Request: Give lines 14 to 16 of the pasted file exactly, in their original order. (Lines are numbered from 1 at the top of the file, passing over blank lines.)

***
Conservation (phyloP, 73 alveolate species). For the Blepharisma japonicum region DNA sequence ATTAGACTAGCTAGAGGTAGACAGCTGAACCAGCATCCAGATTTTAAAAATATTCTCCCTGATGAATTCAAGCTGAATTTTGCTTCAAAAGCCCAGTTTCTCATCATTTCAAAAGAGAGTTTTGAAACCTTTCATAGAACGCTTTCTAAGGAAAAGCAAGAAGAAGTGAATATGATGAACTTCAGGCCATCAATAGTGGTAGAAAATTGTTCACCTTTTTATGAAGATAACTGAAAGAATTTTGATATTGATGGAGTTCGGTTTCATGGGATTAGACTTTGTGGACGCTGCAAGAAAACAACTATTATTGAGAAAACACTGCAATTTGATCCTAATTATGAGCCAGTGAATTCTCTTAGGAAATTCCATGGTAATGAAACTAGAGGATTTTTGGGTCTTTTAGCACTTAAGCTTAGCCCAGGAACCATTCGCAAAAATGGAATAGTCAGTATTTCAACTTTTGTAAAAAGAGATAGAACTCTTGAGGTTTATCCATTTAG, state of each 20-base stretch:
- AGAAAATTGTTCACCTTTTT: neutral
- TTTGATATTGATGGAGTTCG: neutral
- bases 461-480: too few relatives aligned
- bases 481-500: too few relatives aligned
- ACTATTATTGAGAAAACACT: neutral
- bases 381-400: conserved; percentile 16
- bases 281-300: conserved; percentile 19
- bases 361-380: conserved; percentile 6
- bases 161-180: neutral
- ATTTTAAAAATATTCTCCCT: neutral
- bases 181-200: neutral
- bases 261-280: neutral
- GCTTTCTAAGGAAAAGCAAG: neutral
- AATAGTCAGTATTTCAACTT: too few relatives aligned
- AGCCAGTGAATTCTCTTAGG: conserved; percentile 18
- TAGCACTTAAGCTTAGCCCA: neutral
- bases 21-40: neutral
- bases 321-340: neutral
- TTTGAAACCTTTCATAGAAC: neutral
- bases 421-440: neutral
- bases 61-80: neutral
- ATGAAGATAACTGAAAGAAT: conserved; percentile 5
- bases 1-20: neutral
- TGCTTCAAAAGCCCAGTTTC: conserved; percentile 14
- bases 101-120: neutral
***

- GCTTTCTAAGGAAAAGCAAG: neutral
- AATAGTCAGTATTTCAACTT: too few relatives aligned
- AGCCAGTGAATTCTCTTAGG: conserved; percentile 18